Liturgical Colour : Red
Dear brothers and sisters in Christ, on this day as we listened to the words of the Scriptures, we are told first of all, of another occurrence when king David of Israel sinned against God besides his adultery with Bathsheba, the wife of his captain Uriah. King David wanted to know the might of his power and the glory of his kingdom and thus, he asked Joab his commander to conduct a great census over all of Israel and Judah, which was abhorred by God because it implied that David had fallen into pride.
And David only realised his folly later on, when the Lord rebuked and reminded him of how futile his pursuits had been. For even if God were to grant him more people to rule over and even a greater kingdom to rule over, it was by the grace of God that David has enjoyed all the wonders and glory, and not by his own strength and power. At that moment, David gave in to his momentary weakness and allowed the devil to tempt him with the temptation of grandeur and worldly glory.
How is this then related to what we heard in our Gospel passage today? In that Gospel passage today we heard of how the Lord Jesus went to His own hometown, that is Nazareth, and began teaching and performing His works among His own townspeople, many of whom had known Him since He was still very young. Almost immediately they doubted and judged Him, wondering how the Son of a simple village carpenter could have spoken so well and performed so many wonders and miracles.
They questioned the Lord in that manner, and because of their lack of faith, the Lord could not do much work and progress in that area, a fact that He Himself lamented and He also mentioned how the prophets of old also devoted their time and efforts to bring God’s truth and guide the people into the right paths, and yet it was the same people who rejected the prophets and persecuted them. The people of Israel and Judah to whom the prophets belonged to refused to listen to them, although those prophets were known to them.
It was the people considered as pagans and idolaters that listened to the prophets, like the widow of Zarephath in Sidon who gave the prophet Elijah a lodging and food during his time away from the land of Israel. It was also Rahab the prostitute in Jericho who helped the scouts of the Israelites to hide from those who wanted to look for them. It was the Samaritans who welcomed the Lord Jesus when He was rejected by His own countrymen and even those from His own village.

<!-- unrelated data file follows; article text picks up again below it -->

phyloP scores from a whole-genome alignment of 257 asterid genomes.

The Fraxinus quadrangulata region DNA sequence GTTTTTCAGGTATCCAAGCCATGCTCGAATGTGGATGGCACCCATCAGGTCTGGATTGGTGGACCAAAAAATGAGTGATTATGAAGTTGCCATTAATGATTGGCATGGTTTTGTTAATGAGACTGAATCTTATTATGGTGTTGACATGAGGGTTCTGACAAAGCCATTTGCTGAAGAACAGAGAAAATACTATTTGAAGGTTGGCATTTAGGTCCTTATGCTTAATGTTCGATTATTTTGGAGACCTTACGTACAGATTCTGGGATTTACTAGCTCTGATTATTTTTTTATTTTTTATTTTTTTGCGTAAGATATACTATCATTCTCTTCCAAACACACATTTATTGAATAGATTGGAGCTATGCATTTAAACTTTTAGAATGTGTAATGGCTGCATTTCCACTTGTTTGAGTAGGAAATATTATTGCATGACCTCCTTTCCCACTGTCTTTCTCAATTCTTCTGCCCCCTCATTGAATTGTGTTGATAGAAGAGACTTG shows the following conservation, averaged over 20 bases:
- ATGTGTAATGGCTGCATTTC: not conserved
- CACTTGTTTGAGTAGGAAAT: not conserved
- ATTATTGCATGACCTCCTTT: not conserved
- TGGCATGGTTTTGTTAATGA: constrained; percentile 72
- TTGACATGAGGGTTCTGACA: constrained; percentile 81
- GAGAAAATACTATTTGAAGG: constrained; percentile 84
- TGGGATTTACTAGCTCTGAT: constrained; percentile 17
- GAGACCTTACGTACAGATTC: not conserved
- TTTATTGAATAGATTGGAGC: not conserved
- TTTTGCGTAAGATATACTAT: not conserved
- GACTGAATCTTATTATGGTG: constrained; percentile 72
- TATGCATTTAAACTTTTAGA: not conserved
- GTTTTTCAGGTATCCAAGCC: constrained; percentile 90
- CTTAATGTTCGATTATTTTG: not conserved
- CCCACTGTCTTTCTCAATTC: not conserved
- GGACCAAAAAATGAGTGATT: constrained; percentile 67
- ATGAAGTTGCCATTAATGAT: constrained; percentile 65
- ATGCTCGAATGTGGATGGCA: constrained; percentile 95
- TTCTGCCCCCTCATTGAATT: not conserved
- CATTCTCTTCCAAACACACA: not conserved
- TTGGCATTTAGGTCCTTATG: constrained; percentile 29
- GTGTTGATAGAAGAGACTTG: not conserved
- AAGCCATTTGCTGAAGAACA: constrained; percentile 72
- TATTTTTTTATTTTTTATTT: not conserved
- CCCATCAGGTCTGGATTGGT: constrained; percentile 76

All of these show us that when we mankind become proud and allow ourselves to be swayed by the temptations of the devil, we will end up falling into his trap and we may be like those Israelites who failed to welcome and accept the truth of God through the prophets because they were too engrossed with themselves and their pursuits for worldly happiness and glory. The devil knows this very well and he will do whatever he can to prevent us from opening ourselves to God and allowing Him to touch our lives.
Are we willing and able to welcome the Lord into our hearts and open them for Him to enter? His own townspeople and countrymen rejected Him out of their pride and existing prejudices, their reluctance to listen and change according to what the Lord has revealed to them. But we can be better than them, and we are called to follow the Lord and be attuned to His truth and love. Today, we have a great example in St. Agatha, a great holy woman and martyr of the faith, who can inspire us through her life and faith how we should live our lives with faith.
St. Agatha, also known as St. Agatha of Sicily was one of the most highly venerated and famous saint of the early Church for her great courage in defending her faith. She was born into a noble family and encountered great trouble when a Roman prefect made advances on her and she rejected it because she dedicated herself in a holy vow of virginity to God. The Roman prefect, angered by her rejection, brought St. Agatha to be arrested and persecuted under the then vicious persecution of Christians by the Roman Emperor Decius.
Despite all the persecution and suffering that she had to face, St. Agatha refused to renounce her faith in God and she also was remembered for her prayer for courage before Lord, asking Him to guide and protect her as she was led like a lamb into the midst of wolves. She suffered all sorts of terrible torture and assault, humiliation and actions that would have made any other people to give up, but St. Agatha remained firm in her faith until she died in martyrdom eventually in prison. She remained true to her faith in God till the very end, and her example inspired many others through the centuries and more afterwards.
Brothers and sisters in Christ, St. Agatha has shown us what it means to truly have faith in God and to be faithful to Him, with a living and genuine faith that allow God to enter into our lives so that our lives and actions may be transformed by His grace and love. Are we able to devote ourselves to God in this manner? Are we able to spend our time and commit ourselves to God as St. Agatha and many other of our holy predecessors had done? Let us not allow the devil from penetrating into our hearts and minds, and definitely we must not allow him to tempt us into sin.
Let us all discern carefully the path that we will take in life so that we may truly serve God with all of our hearts and minds from now on with faith, as St. Agatha and innumerable other saints and holy men and women of God had done. May the Lord help and guide us through this journey, and help us to resist the temptations of pride and desire, and love Him with ever greater devotion and sincerity from now on. Amen.